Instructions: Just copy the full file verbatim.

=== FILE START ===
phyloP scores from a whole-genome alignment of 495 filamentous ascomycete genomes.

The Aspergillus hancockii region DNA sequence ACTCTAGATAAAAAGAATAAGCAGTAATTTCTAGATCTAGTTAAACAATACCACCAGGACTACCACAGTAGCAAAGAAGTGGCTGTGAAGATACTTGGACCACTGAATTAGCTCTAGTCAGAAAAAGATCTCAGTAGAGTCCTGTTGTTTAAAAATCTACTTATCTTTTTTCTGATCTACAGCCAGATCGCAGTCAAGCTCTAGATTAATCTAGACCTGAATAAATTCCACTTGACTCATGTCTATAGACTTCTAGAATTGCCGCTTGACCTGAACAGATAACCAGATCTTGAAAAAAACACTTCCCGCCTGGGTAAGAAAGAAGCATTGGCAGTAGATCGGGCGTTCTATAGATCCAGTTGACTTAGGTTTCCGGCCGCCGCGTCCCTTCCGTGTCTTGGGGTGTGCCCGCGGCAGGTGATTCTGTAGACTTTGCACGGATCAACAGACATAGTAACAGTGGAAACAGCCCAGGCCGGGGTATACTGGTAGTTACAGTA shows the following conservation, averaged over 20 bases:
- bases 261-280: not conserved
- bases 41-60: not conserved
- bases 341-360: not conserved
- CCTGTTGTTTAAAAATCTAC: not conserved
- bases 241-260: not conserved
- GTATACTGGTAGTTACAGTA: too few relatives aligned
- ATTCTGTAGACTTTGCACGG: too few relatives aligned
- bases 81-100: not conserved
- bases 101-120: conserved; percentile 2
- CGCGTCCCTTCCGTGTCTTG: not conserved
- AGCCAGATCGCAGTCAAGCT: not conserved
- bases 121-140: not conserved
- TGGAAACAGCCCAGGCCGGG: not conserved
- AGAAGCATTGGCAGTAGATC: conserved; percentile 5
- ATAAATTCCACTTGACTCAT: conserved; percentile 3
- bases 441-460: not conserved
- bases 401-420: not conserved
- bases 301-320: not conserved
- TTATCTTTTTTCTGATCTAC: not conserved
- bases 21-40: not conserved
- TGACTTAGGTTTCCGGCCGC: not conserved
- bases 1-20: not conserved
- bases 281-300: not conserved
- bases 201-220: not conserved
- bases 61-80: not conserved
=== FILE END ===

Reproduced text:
phyloP scores from a whole-genome alignment of 495 filamentous ascomycete genomes.

The Aspergillus hancockii region DNA sequence ACTCTAGATAAAAAGAATAAGCAGTAATTTCTAGATCTAGTTAAACAATACCACCAGGACTACCACAGTAGCAAAGAAGTGGCTGTGAAGATACTTGGACCACTGAATTAGCTCTAGTCAGAAAAAGATCTCAGTAGAGTCCTGTTGTTTAAAAATCTACTTATCTTTTTTCTGATCTACAGCCAGATCGCAGTCAAGCTCTAGATTAATCTAGACCTGAATAAATTCCACTTGACTCATGTCTATAGACTTCTAGAATTGCCGCTTGACCTGAACAGATAACCAGATCTTGAAAAAAACACTTCCCGCCTGGGTAAGAAAGAAGCATTGGCAGTAGATCGGGCGTTCTATAGATCCAGTTGACTTAGGTTTCCGGCCGCCGCGTCCCTTCCGTGTCTTGGGGTGTGCCCGCGGCAGGTGATTCTGTAGACTTTGCACGGATCAACAGACATAGTAACAGTGGAAACAGCCCAGGCCGGGGTATACTGGTAGTTACAGTA shows the following conservation, averaged over 20 bases:
- bases 261-280: not conserved
- bases 41-60: not conserved
- bases 341-360: not conserved
- CCTGTTGTTTAAAAATCTAC: not conserved
- bases 241-260: not conserved
- GTATACTGGTAGTTACAGTA: too few relatives aligned
- ATTCTGTAGACTTTGCACGG: too few relatives aligned
- bases 81-100: not conserved
- bases 101-120: conserved; percentile 2
- CGCGTCCCTTCCGTGTCTTG: not conserved
- AGCCAGATCGCAGTCAAGCT: not conserved
- bases 121-140: not conserved
- TGGAAACAGCCCAGGCCGGG: not conserved
- AGAAGCATTGGCAGTAGATC: conserved; percentile 5
- ATAAATTCCACTTGACTCAT: conserved; percentile 3
- bases 441-460: not conserved
- bases 401-420: not conserved
- bases 301-320: not conserved
- TTATCTTTTTTCTGATCTAC: not conserved
- bases 21-40: not conserved
- TGACTTAGGTTTCCGGCCGC: not conserved
- bases 1-20: not conserved
- bases 281-300: not conserved
- bases 201-220: not conserved
- bases 61-80: not conserved